July 10, 2012 Emilie Beaud by Emilie Beaud
Product Marketing Manager @HP
in International Trade

""The resources contained in social capital may enable SMEs to overcome numerous barriers to growth.""

The real meaning of business networking

If the concept of networking arouses researchers from the beginning of the 80s, it became of a growing interest in the last decade with the development of online social networks. At the present time, there is not a day where networking and its stakes are not addressed in a newspaper article, a business meeting or during a discussion between friends. It seems no longer possible to approach a professional perspective without addressing in some way the term of networking. The craze around this concept, its contributions and its potential benefits both at the individual level and at the company level is general and constitutes now a leading theme.In that perspective, it is certainly advisable to discuss some of the networking issues. In this article I will raise some assumptions related to the assets deriving from networking and, in particular, the benefits that SMEs can expect from networking activities. These assumptions will help me set the foundation of a short study dedicated to you, readers of TRSM.


The case for a better understanding of “networking”

Although the term became popular, networking has not always had good press. Indeed, it has long been considered as a hypocrite and self-interested process for some, superficial activity for others or even Machiavellian moves for the extremes. Nevertheless, if the activities of networking are generally undertaken in the idea to benefit from some advantages, it seems that outcomes are generally expanding mutual advantages rather than one-sided profits. The interpretation of what networking activities are depends certainly on the way of defining networking itself. Too often, networking is viewed as something exclusively related to greeting people, obtain their phone number and exchange some business cards with the secret hope to be able to benefit from it. Such an understanding of the term of networking obviously cannot bear fruits doing business. Considering networking the wrong way will lead networkers to numerous mistakes and will likely prevent them to reach expected results. It is time to advocate for a better understanding of networking. When used in a right way, the thing turns out to be useful for all parties involved. The current imperatives of business imply the consideration of business networking as a special opportunity to share and exchange information and knowledge, to consider various opportunities for possible collaboration and to develop innovative solutions. Networking should be considered as the ability to create a database of strong and reliable relations that can be used in logic of mutual cooperation, because, as stated by Keith Ferrazzi, “the currency of real networking is not greed goal but generosity”.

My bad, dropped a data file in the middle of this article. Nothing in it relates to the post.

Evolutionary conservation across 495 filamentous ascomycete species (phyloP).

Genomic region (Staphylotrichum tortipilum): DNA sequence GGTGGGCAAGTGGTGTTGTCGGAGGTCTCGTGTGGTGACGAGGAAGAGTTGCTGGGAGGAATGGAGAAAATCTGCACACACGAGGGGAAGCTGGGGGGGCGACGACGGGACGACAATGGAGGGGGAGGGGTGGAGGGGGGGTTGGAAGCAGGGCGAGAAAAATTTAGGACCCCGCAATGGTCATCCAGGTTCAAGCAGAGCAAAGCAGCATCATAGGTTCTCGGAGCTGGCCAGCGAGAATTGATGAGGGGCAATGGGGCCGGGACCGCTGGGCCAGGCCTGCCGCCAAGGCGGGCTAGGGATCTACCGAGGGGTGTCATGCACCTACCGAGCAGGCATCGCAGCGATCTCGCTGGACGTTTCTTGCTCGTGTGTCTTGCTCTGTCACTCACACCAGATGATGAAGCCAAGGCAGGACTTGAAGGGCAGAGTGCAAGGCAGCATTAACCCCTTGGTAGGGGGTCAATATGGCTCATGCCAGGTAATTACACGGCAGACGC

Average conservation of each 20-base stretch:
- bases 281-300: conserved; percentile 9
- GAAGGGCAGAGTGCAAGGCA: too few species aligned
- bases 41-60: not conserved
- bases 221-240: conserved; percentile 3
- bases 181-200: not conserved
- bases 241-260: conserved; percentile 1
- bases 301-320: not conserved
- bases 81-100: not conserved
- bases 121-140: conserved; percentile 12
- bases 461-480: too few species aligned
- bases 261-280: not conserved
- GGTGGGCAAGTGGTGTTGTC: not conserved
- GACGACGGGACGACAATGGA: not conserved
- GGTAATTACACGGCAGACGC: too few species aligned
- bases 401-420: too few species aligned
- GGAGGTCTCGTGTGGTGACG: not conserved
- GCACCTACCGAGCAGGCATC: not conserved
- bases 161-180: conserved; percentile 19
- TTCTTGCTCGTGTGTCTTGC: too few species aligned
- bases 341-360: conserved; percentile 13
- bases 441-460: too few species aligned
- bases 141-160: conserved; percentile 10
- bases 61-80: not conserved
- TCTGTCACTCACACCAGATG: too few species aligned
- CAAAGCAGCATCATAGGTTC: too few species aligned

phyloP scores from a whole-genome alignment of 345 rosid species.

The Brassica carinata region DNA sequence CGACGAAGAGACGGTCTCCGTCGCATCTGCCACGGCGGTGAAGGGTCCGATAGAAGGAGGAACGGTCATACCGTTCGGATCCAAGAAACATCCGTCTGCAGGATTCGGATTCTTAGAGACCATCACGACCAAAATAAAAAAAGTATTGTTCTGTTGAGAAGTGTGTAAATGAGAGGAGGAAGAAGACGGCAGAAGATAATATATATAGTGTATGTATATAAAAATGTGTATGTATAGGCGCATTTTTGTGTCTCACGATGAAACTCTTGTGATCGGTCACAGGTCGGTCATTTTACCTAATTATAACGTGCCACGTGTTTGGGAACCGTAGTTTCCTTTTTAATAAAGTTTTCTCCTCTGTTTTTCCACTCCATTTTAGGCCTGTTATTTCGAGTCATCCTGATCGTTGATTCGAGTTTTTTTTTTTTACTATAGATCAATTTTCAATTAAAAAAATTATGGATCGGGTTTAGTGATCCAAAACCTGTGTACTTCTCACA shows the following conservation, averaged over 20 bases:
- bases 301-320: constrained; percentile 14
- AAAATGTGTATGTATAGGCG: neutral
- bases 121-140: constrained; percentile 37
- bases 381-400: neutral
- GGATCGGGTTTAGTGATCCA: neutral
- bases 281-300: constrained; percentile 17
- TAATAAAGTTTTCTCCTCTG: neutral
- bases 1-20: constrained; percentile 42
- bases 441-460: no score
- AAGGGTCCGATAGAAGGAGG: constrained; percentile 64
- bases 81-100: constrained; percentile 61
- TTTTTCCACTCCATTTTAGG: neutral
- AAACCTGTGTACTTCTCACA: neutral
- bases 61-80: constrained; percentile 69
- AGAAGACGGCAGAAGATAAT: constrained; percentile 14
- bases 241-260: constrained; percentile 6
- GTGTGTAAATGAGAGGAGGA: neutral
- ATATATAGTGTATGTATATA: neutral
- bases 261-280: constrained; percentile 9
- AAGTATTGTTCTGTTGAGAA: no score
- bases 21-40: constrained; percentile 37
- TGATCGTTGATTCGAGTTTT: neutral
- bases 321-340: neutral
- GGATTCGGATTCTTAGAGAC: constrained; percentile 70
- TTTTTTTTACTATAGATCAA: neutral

The key concept of social capital